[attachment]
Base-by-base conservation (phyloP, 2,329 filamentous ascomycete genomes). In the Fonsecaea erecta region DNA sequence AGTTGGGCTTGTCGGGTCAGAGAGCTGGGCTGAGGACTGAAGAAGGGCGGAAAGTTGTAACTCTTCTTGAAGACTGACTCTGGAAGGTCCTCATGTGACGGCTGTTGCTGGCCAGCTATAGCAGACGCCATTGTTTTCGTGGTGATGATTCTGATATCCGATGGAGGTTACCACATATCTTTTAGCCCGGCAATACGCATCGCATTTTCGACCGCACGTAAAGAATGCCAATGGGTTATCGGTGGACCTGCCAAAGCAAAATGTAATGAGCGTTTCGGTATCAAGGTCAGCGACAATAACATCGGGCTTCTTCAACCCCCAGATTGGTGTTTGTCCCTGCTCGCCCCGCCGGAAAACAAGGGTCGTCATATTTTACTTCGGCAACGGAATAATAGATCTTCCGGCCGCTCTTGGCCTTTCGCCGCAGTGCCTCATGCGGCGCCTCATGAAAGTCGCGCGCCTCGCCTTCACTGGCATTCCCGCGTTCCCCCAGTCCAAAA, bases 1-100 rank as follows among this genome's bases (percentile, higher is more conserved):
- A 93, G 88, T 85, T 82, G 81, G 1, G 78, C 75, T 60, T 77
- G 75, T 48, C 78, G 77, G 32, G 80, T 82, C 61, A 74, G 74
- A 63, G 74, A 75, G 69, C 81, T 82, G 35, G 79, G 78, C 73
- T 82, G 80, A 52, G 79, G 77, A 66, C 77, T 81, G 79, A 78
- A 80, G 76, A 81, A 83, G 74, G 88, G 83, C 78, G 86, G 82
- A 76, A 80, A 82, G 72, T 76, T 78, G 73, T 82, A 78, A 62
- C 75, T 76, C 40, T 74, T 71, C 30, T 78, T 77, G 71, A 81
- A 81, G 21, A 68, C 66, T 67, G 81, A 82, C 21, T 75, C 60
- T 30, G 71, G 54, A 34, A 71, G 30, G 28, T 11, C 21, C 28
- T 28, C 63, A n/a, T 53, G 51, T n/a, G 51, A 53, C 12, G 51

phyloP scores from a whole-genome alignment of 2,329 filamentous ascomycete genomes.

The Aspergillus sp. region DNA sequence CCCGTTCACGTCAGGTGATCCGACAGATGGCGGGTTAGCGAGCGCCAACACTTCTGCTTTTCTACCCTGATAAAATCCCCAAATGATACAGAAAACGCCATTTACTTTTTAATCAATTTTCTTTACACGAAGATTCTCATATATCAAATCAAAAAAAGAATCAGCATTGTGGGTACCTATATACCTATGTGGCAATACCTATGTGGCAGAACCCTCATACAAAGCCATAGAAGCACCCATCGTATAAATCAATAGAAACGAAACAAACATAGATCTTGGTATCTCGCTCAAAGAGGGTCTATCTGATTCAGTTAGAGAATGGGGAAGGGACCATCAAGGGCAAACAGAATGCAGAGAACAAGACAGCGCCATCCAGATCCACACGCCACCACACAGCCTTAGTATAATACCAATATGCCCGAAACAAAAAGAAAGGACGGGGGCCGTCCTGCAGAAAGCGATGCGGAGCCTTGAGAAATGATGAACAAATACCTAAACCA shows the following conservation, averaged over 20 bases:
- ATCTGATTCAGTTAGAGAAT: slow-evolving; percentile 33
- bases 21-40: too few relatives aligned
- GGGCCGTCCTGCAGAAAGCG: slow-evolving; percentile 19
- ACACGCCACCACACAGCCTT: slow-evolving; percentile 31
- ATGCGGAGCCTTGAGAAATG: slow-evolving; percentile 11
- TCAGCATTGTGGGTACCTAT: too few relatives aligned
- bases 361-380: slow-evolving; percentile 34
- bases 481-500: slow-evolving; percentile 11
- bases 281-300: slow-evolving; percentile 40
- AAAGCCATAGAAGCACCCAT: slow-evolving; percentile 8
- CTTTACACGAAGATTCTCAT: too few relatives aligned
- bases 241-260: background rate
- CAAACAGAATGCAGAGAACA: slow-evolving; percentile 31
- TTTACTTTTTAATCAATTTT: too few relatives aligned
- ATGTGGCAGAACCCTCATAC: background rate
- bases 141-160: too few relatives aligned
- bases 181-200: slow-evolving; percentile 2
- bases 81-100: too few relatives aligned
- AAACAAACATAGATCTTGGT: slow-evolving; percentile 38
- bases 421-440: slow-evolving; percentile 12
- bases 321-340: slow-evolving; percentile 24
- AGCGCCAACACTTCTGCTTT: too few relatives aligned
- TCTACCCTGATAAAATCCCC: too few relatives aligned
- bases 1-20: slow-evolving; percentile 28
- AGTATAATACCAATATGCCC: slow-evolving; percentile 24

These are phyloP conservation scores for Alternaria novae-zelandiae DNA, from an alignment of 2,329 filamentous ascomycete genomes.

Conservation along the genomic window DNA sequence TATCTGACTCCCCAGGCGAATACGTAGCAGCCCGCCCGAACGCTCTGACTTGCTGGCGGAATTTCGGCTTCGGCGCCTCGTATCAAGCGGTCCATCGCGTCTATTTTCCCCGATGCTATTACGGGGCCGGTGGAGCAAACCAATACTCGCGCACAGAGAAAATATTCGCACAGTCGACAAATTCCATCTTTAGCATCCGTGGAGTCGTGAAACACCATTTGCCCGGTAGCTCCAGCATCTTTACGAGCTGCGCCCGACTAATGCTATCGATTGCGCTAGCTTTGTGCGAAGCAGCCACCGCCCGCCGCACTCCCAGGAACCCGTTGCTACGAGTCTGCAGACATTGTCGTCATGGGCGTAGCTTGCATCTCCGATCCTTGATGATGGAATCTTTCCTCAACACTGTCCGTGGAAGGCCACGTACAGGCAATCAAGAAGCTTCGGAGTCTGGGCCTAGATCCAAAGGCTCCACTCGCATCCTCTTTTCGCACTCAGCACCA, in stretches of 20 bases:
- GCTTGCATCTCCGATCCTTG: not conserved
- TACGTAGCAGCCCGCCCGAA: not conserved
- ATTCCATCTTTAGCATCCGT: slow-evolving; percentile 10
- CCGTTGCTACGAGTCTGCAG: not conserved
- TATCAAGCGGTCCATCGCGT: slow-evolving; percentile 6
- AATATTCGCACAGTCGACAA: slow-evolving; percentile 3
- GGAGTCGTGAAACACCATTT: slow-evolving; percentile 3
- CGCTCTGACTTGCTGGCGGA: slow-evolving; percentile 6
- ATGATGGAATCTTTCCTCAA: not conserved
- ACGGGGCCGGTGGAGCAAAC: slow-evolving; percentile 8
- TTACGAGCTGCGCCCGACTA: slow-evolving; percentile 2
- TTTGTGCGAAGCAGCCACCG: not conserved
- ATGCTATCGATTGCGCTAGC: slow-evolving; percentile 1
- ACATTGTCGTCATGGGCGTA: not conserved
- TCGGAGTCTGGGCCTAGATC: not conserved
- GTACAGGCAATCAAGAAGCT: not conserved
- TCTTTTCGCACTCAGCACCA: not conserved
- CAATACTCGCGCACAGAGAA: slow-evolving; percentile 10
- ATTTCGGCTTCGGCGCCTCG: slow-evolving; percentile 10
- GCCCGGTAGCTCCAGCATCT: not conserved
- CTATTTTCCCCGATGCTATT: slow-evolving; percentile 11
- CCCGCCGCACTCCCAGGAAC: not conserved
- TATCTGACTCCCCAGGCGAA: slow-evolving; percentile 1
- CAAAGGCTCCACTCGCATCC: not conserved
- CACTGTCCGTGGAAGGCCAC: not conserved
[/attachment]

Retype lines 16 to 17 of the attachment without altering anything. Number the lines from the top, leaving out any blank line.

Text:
- GGGCCGTCCTGCAGAAAGCG: slow-evolving; percentile 19
- ACACGCCACCACACAGCCTT: slow-evolving; percentile 31